Am I liable for my ex-wife’s hospital bills if she wasn’t on my insurance and pays her own bills?

Get Legal Help Today

 Secured with SHA-256 Encryption

Am I liable for my ex-wife’s hospital bills if she wasn’t on my insurance and pays her own bills?

A debt collector just called me saying I owe $2800, down from $18,000, from my ex-wife being in the hospital 2 and 1/2 years ago (we’ve been divorced for 2 years). She was never on my insurance, she paid/pays her own bills, and the debt collector said I was the first one they contacted about this – not her – they say the debt is in my name. Can they really hold me liable for this?

Asked on May 25, 2012 under Family Law, Kansas

Answers:

John York / John York Law Office

Answered 9 years ago | Contributor

They can probably hold you liable for this if you are in a community property state.  Both parties are liable for the debts incurred by the other during the marriage if the debts were for a "community purpose."  A community purpose is anything that benefits the couple, the marital "community." Certainly the health of one of the spouses benefits the community.   The question is whether your wife disclosed this debt during the divorce proceedings and whether the judge allocated this debt to you in the divorce decree.  I would argue that if the judge did not allocate this debt to you in the divorce decree that you have no obligation to pay it.  It depends on the exact language of the decree. 

M.T.G., Member, New York Bar / FreeAdvice Contributing Attorney

Answered 9 years ago | Contributor

There are a lot of issues here that need to be sorted out, including that the hopspital stay could be considered a marital debt that should have been disclosed during the divorce proceeding.  Many states require that you pay for the "necessities" of your spouse and medical care is one of those necessities.  I would contact your ex and your lawyer.  Good luck.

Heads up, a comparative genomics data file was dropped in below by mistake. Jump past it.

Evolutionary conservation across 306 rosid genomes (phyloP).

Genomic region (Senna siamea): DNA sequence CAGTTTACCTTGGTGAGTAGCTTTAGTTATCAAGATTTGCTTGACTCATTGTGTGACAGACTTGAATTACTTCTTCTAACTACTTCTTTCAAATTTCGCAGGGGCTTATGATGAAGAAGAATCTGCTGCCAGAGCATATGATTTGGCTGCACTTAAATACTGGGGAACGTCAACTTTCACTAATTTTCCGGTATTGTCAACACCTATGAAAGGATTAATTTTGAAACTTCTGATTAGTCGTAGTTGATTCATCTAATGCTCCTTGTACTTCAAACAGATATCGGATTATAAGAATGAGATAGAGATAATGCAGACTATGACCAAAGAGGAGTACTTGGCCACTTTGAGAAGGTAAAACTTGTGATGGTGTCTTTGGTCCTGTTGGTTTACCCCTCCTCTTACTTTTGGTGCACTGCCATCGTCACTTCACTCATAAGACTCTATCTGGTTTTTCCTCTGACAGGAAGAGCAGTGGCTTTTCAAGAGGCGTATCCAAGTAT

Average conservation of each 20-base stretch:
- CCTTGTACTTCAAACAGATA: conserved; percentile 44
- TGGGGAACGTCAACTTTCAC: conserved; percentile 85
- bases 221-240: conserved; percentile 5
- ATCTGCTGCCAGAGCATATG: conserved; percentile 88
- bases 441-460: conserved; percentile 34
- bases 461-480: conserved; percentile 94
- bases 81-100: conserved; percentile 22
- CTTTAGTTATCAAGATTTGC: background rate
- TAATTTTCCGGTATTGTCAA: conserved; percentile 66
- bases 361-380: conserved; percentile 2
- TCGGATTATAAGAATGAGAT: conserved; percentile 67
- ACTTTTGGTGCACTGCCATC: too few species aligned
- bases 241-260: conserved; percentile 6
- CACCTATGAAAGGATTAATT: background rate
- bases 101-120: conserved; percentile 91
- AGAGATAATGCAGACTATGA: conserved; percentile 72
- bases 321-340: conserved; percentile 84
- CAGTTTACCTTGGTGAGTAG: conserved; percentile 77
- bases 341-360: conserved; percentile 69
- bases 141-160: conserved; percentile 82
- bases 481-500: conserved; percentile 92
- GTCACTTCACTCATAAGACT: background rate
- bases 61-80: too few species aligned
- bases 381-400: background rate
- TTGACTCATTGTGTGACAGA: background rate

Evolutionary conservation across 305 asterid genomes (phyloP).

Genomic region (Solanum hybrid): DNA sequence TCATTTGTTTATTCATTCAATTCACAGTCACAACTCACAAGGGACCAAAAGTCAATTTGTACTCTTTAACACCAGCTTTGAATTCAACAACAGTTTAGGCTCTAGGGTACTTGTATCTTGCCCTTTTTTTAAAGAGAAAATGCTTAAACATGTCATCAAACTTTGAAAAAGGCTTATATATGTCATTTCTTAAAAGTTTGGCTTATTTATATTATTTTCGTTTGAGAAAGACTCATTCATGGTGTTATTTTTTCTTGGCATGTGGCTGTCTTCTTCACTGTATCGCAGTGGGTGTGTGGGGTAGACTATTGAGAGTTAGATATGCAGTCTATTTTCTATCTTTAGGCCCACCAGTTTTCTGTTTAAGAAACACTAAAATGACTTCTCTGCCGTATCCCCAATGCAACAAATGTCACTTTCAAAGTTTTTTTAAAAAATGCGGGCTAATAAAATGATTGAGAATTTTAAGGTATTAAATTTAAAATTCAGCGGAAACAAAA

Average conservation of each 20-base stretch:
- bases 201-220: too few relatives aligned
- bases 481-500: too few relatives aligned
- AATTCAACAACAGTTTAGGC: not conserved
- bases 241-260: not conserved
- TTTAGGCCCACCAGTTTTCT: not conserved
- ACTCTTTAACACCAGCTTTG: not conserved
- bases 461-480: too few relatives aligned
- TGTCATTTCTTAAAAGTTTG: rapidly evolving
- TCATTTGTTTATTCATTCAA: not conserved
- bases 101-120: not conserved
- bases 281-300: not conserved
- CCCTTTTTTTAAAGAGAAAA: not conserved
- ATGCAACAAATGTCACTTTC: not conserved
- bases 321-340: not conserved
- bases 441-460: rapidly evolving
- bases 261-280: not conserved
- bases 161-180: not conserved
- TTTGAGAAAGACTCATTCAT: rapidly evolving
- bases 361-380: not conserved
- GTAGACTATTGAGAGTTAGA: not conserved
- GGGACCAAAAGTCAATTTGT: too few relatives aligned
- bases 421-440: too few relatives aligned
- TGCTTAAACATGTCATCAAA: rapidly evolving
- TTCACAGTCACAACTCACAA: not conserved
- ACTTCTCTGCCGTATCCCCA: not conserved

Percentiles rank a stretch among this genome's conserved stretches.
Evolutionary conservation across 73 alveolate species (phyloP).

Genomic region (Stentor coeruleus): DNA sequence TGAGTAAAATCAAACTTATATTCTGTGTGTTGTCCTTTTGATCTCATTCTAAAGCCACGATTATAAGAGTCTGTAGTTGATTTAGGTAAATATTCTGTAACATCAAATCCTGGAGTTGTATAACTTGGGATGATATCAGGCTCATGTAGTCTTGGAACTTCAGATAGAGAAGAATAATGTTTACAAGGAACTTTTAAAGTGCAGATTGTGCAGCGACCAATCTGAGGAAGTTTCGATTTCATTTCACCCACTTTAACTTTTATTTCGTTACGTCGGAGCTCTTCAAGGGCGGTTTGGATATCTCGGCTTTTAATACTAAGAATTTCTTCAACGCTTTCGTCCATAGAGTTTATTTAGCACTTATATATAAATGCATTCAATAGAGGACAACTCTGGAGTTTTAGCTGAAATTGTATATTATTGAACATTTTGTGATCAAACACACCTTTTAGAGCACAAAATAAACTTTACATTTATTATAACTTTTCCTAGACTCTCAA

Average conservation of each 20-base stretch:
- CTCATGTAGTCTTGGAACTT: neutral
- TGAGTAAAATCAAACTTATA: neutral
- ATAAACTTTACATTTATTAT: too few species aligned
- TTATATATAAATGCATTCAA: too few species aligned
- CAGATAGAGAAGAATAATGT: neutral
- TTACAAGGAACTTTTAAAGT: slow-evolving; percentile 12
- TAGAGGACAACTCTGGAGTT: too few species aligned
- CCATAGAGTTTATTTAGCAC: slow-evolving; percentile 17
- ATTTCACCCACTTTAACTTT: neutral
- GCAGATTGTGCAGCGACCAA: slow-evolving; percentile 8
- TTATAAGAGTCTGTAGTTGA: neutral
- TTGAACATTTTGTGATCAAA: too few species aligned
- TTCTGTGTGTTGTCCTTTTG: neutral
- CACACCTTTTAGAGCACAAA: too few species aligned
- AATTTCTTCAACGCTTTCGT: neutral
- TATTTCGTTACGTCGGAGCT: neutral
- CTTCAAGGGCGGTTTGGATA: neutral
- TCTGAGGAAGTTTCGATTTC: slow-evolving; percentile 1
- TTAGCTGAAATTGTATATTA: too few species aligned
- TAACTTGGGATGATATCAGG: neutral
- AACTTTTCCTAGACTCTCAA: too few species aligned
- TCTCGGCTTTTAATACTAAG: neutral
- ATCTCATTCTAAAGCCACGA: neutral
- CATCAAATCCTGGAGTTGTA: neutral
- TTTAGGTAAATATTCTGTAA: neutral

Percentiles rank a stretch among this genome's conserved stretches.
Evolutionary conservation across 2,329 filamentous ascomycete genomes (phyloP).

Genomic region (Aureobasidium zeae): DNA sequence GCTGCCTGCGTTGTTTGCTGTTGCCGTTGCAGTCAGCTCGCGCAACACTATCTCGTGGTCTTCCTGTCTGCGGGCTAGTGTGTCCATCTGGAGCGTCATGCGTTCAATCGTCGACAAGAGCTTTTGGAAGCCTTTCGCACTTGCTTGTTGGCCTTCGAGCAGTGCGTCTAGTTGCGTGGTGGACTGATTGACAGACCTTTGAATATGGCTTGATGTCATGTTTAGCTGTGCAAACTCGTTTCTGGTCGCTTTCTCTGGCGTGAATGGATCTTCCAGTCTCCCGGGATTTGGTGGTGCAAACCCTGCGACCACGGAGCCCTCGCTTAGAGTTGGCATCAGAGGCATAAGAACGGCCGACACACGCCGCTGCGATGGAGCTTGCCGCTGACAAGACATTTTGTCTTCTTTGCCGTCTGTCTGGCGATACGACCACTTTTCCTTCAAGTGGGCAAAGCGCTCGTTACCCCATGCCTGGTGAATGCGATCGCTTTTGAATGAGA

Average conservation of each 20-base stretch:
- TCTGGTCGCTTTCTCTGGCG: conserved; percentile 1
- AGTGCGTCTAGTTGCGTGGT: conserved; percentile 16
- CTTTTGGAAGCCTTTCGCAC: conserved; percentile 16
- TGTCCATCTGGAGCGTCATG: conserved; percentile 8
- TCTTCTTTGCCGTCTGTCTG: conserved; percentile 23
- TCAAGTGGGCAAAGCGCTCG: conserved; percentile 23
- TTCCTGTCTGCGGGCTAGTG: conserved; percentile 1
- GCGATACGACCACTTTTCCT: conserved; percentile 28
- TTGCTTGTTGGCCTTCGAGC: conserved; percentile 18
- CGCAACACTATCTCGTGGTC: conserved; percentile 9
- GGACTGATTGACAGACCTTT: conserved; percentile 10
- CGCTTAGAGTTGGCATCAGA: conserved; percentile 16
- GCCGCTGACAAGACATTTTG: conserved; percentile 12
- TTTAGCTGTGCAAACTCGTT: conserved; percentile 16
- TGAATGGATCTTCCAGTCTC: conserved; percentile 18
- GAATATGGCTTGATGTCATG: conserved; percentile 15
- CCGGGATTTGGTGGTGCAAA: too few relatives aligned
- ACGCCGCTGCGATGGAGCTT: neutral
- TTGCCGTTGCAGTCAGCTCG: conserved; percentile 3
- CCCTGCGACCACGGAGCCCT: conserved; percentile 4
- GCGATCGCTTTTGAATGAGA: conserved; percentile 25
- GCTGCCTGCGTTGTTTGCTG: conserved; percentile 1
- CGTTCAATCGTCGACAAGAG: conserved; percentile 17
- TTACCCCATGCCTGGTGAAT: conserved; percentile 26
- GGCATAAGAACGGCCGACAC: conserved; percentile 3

IMPORTANT NOTICE: The Answer(s) provided above are for general information only. The attorney providing the answer was not serving as the attorney for the person submitting the question or in any attorney-client relationship with such person. Laws may vary from state to state, and sometimes change. Tiny variations in the facts, or a fact not set forth in a question, often can change a legal outcome or an attorney's conclusion. Although AttorneyPages.com has verified the attorney was admitted to practice law in at least one jurisdiction, he or she may not be authorized to practice law in the jurisdiction referred to in the question, nor is he or she necessarily experienced in the area of the law involved. Unlike the information in the Answer(s) above, upon which you should NOT rely, for personal advice you can rely upon we suggest you retain an attorney to represent you.

Get Legal Help Today

Find the right lawyer for your legal issue.

 Secured with SHA-256 Encryption